Everyting went quite alright until the moment we entered the forest. It had just started to rain and it looked like worse weather was on the way. Against all proper scouting guidelines, we still decided to get into the forest but when a thunderstorm broke lose, I started getting pretty nervous. We did not know how long the forest would last and how much worse the weather would get. [… to be continued …]

Photo: Wroclaw does not have a good reputation in The Netherlands since one of the newspapers wrote about how all Polish criminals in The Netherlands seemed to come from Wroclaw. Strange to imagine. Visit Wroclaw and you will find out that it`s a pleasant university city with lots of young people. This is one of the canteens in town: popular and cheap and therefore usually full of students.

(© Wroclaw - PL, June 2008)
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2002 memories, part II

Posted 20 June 2008 - Wroclaw (PL):

.. [la suite] The weather got much worse and we started running to find our way of the forest. It may be worth mentioning that a Dutch forest is something completely different from a Polish one. A Dutch forest measured along Polish standards would qualify it as a large, well-organised city park, with well preserved paths and fences that do not allow for any trespassing. This Polish forest took only a few square millimeters on our car map of Poland, but there seemed no end to it in reality. Scared by thunder and lightning, which got closer and closer, we started running in what we hoped to be the right direction. Unfortunately, there were no paths leading in what I though to be the right direction. We just had to head somewhere and hope that the end of the thunderstorm would come soon. But it didn`t..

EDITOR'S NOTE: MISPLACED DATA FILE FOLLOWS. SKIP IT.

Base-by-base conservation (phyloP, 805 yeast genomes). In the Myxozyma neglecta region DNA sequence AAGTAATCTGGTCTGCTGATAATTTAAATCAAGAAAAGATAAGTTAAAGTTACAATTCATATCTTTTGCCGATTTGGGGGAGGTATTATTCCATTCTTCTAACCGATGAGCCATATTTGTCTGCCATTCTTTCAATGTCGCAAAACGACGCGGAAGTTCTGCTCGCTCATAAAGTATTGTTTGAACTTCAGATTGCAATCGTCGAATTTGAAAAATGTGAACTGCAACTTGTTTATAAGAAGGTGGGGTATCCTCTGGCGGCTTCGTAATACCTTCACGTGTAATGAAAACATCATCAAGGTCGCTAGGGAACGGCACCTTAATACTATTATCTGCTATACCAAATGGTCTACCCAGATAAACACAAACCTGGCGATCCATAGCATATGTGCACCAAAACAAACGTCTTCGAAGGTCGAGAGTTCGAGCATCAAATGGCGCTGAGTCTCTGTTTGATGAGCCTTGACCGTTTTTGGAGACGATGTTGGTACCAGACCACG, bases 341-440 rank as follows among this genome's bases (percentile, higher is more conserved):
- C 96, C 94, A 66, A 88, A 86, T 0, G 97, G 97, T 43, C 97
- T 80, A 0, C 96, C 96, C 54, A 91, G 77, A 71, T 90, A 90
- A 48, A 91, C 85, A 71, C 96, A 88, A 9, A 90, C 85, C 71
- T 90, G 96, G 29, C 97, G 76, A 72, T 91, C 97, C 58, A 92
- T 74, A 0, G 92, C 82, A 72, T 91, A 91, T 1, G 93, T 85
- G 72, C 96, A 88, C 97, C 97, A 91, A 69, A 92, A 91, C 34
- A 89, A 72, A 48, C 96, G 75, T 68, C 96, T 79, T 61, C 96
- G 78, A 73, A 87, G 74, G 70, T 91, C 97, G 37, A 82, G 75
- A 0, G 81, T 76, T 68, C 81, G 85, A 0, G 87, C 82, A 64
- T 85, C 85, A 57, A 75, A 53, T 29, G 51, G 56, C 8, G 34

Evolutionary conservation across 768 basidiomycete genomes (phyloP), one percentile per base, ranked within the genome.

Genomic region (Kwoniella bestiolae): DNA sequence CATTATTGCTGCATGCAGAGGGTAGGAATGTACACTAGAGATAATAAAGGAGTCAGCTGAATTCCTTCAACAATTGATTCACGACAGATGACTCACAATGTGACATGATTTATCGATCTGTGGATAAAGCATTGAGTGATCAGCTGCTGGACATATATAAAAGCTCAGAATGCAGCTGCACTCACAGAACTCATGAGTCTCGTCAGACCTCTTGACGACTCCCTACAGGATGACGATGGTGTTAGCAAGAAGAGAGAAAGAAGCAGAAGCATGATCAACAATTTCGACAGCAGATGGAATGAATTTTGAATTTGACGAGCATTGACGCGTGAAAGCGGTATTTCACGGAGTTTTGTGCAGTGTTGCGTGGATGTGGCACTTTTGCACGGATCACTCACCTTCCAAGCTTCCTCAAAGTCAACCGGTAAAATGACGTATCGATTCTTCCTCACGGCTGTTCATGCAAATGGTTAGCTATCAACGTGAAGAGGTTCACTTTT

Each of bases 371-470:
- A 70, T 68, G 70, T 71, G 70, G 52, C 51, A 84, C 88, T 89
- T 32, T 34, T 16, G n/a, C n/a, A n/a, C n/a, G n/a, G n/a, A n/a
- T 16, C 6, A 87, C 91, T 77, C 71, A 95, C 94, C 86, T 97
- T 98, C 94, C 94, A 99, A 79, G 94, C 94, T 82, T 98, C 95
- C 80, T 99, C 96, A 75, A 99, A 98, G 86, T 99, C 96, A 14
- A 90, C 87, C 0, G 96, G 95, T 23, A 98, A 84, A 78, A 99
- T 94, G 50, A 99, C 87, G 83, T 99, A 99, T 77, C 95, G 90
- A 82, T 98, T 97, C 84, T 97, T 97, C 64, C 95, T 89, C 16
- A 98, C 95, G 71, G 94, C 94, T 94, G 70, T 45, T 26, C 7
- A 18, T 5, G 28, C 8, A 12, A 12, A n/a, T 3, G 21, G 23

We ran along corn fields and eventually found our way out of the forest. It was by then time to look for some shelter, which we found about one kilometer away from the forest. We ran towards what we found out to be some dam in the middle of a meadow. We couldn`t figure out why somebody would put such a construction in a place that barely had any serious water around it. Anyway, what mattered was that we found somewhere to wait until the storm was over. We met two fellow walkers and spent about an hour before the rain was gone.

We then had another 20 kilometers to cover and some injuries were waiting to emerge. We were thinking of taking a bus to cover the remaining part of the journey, but there were no busses so we continued walking. When we finally got to the very extreme end of Wroclaw, we did find bus stops, although we had by then decided that we would walk all the way. At a quarter to nine in the evening, we managed to reach Wroclaw`s central station. All the time, we had kept on moving, which slowly changed into something that`s different from walking. During the final kilometers of the `randonnée`, our feet and legs hurt so much that we could barely put one foot in front of the other. We stumbled our way to the youth hostel, only to find out that we had five minutes left before they would lock down the place. No time to go to a shop, so I ended up becoming friends with a fellow guest and eating all his cookies. The next morning, we went straight to McDonalds, which was the only place where we could get food at that time of the day.

The entire walk took us 13 hours for 60 kilometers, with one hour of break for meteorological reasons. Never before had I walked such a distance and I don`t think I will soon do it again. Just like I don`t count on leaving for another `Us Europeans` trip. This is a once-in-a-lifetime project and, no matter how much I am enjoying it, I will be satisfied and happy when it`s over. I do like how mental strength can make you do things that seem impossible or at the least unlikely.

The good thing about keeping a blog is that you can easily look up when things happened and where. As I wrote yesterday, 2002 was the first year of me writing posts like this. Below is the entry that I wrote a few days after the described walk. And below that is a photo of my first two Polish friends whom I also met in 2002 but before actually leaving for Poland. Kasia is on the left, Gosia is on the right. They both live in Wroclaw and I am happy to have seen them again.

Some words from Brzeg, two weeks after we arrived here. The first one-and-a-half week, we worked really hard to remove the wall cover. Apparently, they supposed it would take us all three weeks to get that done, because we only got some dumb work to do afterwards.